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Planning Board supports airport rezoning, approves downtown condo tower

Rezoning will permit the eventual commercial development of airport property while the Sarasota bayfront gets another condo tower.

A rendering of The Owen.
A rendering of The Owen.
Courtesy rendering
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In preparation for eventual commercial development and parking expansion, Sarasota-Bradenton International Airport is seeking rezoning of multiple blocks of non-developed and planned redevelopment property.

The airport is located in three jurisdictions, most of it in Manatee County, comprising much of the airfield and the north half of the airside. The southern portion is in the city of Sarasota with the land in between in unincorporated Sarasota County. 

In the mid-1980s the airport was classified as a development of regional impact (DRI) and since then has been subject to three DRI regulations governed by regional boards in all three jurisdictions. 

Now in the process of terminating the DRIs in favor of local zoning, representatives of the Sarasota-Bradenton Airport Authority appeared before the Sarasota Planning Board on Sept. 13, requesting rezoning of several parcels within the city for future commercial and parking facility development. In the process, the airport is seeking revenue-producing development while simultaneously addressing parking shortages brought on by explosive growth in passenger traffic since the pandemic.

“I can remember the day that pandemic was announced, everybody went home we had seven cars in the parking lot at the airport,” said attorney Dan Bailey, who represents the airport authority. “We weren't sure there was going to be an airport after that. Once the pandemic lifted, our traffic went from 1.3 million (passengers per year) in 2019 to in excess of 4 million now. Honestly, we didn't see it coming and some of these parcels that we'd envisioned would be commercial fairly soon, we’ve had to hijack them and make him into parking lots.”

The Planning Board unanimously approved a recommendation to the City Commission rezoning the 88.85 acres in the city from Governmental District to Intensive Commercial District, Major Conditional Use approval for aviation and surface passenger terminal. It also approved an ordinance amendment to remove stipulations limiting restaurant and office space as hotel accessory uses only. For now, food service in the Kompose hotel is limited only to hotel patrons and not open to outside guests. The restaurant, representatives of the airport hotels told the Planning Board, is not open because it would operate at a loss under the current restriction.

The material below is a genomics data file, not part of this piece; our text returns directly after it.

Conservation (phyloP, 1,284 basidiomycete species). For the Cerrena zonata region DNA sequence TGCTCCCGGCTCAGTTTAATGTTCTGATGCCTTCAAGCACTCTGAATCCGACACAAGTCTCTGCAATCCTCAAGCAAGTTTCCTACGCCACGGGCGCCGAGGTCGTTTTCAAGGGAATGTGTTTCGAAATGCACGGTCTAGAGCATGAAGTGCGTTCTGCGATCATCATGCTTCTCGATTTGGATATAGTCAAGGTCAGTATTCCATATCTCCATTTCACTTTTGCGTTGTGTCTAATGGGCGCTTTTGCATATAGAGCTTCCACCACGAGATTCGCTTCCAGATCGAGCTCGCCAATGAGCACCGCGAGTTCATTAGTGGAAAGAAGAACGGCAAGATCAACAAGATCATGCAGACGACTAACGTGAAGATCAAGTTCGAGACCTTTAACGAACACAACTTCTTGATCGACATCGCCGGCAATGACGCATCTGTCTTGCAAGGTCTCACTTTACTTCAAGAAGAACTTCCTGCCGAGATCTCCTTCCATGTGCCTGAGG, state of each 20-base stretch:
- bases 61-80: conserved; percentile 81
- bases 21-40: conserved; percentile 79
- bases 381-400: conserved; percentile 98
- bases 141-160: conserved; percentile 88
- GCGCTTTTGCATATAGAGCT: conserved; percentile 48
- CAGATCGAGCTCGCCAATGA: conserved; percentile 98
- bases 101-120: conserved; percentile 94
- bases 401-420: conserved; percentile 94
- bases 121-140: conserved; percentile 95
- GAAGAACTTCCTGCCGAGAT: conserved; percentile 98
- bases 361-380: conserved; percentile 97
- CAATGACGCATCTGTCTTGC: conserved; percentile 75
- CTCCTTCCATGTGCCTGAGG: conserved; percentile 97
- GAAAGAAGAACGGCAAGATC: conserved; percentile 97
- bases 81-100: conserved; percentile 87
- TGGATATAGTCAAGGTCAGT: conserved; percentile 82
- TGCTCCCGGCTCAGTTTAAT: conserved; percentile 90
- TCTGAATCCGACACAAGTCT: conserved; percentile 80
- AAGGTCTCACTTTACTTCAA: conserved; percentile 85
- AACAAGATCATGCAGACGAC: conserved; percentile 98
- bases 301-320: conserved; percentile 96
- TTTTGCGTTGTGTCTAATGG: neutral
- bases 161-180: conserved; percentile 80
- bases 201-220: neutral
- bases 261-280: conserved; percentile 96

Although there are no firm development plans at this time, conceptually the airport would lease land along University Parkway for commercial development that would include food service and retail uses. Also, the airport plans to demolish the current rental car service and storage areas south of the terminal to build a new maintenance, cleaning and storage facility that all car rental companies will use. 

In the interim, parking lots will be built to provide enough spaces to accommodate parking needs while a parking deck is eventually built over the current short-term parking lot. 

The airport has no taxing authority, SRQ President and CEO Rick Piccolo told the Planning Board, so all of its expenses must be met by operating revenue. 

“We're the fastest growing airport in the world right now,” said SRQ President and CEO Rick Piccolo. “We’re up 300% over pre-pandemic numbers. In the future we want to develop hotels, restaurants and office space. By having the ability to show possible tenants this is what's permitted under these codes, that allows us to go out there and seek tenants that will bring economic development in the future. 

“We need to build at least 1,000 excess parking spaces so that someday we can close that front part of the parking lot and build over it,” Piccolo said. “We have a $45 million a year budget. We have to generate $45 million a year worth of income, so this helps us to ensure the financial future of the airport and take care of our short-term problems with parking.”

The Owen approved

The Planning Board voted 4-1 to approve The Owen, a nine-story, 29-unit luxury condominium tower on a 1.08-acre vacant, semi-circular site at the southern end of the Golden Gate Point. 

Residential structures that previously occupied the site have been demolished.

The Ronto Group is the developer of the project.

The site of The Owen on Golden Gate Point is outlined in red.
Courtesy image

The condos will be built atop two levels of parking. The maximum height permitted in the RMF-5 zone is 90 feet, with building height on Golden Gate Point measured vertically from the first habitable floor or 15 feet above finished grade, whichever is less. With the first habitable floor being the third floor and the height being measured from 15-feet above finished grade, the total height measured from grade and including the architectural feature and elevator/stair overrun is 114 feet.

Uniquely situated on a semi-circular lot, the project will have approximately 400 feet of wall along the street, buffered by extensive landscaping. The architectural treatment of that wall was questioned by Planning Board Vice Chairman Michael Halflants, a primary reason he was the lone vote against approval.

The Owen received full Development Review Committee sign-off on Aug. 3. 



Andrew Warfield

Andrew Warfield is the Sarasota Observer city reporter. He is a four-decade veteran of print media. A Florida native, he has spent most of his career in the Carolinas as a writer and editor, nearly a decade as co-founder and editor of a community newspaper in Mecklenburg County, North Carolina.

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